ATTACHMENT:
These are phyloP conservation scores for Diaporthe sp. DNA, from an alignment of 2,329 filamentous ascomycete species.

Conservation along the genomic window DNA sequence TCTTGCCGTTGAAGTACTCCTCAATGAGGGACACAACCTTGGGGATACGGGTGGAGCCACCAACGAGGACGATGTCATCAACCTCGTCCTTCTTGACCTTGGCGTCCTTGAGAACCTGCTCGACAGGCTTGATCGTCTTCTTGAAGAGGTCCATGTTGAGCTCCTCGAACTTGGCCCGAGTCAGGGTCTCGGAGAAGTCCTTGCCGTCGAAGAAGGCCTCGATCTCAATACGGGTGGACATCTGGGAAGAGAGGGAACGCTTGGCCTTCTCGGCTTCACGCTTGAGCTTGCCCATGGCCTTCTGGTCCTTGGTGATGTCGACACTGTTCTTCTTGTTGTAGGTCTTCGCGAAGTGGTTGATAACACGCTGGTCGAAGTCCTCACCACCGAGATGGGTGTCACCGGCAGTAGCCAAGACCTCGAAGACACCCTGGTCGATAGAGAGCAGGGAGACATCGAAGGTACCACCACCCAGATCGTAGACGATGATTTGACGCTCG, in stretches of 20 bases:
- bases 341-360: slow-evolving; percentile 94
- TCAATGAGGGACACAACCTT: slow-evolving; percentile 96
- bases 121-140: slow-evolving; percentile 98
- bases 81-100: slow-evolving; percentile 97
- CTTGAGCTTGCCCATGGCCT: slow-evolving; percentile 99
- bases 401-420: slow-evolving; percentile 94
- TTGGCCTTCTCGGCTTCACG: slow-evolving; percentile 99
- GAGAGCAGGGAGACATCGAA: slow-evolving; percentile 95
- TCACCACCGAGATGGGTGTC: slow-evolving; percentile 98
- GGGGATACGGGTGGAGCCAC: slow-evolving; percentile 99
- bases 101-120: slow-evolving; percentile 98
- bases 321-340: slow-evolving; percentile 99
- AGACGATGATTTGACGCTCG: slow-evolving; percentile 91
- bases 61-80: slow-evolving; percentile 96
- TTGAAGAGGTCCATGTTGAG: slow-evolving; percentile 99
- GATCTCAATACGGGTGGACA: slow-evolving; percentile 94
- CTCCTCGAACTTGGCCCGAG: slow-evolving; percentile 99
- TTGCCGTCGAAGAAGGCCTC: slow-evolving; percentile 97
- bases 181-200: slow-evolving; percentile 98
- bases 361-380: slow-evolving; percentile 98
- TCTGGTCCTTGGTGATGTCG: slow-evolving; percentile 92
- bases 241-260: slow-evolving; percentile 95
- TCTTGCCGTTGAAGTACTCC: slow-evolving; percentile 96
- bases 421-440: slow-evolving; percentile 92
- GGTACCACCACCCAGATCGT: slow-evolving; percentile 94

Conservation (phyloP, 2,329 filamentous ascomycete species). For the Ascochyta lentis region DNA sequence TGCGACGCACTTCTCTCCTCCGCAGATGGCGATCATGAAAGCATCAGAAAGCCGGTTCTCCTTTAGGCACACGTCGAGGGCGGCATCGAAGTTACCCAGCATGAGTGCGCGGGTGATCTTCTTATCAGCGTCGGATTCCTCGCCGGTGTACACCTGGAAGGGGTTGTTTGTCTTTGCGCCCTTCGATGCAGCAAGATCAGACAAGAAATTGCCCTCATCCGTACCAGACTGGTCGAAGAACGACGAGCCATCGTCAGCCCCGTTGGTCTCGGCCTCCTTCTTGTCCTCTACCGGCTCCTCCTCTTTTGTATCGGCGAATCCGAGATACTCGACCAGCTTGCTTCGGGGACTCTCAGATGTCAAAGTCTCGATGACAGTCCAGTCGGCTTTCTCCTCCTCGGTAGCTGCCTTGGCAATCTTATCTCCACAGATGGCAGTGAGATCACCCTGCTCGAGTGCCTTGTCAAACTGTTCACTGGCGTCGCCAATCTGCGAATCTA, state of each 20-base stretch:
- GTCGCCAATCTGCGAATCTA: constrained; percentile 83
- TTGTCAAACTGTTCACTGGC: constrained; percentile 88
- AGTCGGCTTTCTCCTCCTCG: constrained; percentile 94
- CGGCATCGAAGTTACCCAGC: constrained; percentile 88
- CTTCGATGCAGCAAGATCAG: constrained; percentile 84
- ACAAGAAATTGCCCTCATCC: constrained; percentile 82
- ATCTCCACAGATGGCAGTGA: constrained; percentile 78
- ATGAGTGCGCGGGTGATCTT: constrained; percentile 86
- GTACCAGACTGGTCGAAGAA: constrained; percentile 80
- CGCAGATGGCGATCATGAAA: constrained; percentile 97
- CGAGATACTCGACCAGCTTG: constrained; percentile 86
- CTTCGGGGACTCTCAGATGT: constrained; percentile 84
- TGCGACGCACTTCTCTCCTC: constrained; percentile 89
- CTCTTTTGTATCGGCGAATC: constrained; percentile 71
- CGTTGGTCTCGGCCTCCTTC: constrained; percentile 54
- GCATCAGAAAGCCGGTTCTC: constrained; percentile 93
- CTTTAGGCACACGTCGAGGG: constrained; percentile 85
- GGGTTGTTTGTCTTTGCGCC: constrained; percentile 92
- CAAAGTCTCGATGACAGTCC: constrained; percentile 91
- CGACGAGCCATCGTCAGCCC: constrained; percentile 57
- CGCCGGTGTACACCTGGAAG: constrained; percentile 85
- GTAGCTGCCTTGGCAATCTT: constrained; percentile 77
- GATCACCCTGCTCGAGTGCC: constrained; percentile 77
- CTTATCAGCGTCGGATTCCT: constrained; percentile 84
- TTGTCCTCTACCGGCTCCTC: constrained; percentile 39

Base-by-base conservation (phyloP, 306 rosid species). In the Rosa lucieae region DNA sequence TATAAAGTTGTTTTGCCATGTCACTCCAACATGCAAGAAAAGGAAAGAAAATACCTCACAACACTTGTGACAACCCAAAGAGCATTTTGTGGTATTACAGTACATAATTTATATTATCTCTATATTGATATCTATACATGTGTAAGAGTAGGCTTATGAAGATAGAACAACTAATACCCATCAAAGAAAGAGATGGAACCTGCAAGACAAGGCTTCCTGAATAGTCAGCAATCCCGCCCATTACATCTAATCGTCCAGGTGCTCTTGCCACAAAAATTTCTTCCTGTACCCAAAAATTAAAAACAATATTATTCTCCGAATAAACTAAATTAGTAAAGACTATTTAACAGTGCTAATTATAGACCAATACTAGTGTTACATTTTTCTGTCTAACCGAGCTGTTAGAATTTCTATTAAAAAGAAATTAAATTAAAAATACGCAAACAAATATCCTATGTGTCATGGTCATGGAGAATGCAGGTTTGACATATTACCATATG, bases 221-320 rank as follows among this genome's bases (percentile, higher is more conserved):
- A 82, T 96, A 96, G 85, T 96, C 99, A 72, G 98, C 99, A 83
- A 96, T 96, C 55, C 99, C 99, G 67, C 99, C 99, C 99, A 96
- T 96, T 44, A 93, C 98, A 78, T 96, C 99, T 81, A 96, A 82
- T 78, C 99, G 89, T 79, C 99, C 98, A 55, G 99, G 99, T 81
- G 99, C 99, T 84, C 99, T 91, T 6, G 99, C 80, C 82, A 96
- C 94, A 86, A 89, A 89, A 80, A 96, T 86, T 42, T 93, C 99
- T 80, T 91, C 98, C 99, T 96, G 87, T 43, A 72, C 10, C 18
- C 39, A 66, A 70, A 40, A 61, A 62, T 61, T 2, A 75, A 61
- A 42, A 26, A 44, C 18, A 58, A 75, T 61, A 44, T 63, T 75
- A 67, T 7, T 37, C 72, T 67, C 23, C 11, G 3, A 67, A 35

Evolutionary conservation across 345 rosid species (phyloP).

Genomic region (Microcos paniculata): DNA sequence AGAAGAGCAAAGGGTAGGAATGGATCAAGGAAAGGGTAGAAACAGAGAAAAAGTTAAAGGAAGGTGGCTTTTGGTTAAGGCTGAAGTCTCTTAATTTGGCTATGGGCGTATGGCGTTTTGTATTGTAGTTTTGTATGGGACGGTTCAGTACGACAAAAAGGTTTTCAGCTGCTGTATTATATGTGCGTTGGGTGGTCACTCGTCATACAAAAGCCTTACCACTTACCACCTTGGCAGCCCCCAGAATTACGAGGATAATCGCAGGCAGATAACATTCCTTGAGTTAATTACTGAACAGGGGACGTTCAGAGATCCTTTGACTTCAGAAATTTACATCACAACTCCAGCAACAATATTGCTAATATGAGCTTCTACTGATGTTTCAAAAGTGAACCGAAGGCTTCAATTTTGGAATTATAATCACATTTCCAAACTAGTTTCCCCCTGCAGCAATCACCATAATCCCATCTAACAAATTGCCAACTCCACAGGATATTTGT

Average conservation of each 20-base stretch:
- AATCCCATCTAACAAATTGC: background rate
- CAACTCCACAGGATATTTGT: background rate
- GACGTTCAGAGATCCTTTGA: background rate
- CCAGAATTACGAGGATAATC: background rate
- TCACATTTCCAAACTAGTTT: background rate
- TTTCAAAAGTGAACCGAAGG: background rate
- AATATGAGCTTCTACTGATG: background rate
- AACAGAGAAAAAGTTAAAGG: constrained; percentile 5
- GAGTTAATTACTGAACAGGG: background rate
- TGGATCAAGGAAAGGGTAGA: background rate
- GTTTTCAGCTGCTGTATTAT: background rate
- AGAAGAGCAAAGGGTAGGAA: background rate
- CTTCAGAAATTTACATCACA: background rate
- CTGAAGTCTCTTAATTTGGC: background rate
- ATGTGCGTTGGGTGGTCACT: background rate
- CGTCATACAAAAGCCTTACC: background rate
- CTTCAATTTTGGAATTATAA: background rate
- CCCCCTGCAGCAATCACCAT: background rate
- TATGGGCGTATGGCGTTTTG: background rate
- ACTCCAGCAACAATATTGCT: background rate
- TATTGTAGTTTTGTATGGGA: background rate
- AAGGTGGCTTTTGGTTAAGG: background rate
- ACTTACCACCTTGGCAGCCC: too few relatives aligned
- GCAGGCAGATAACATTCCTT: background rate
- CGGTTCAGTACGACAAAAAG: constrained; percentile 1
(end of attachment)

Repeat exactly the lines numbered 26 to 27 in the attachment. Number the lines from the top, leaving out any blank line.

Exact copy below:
- bases 421-440: slow-evolving; percentile 92
- GGTACCACCACCCAGATCGT: slow-evolving; percentile 94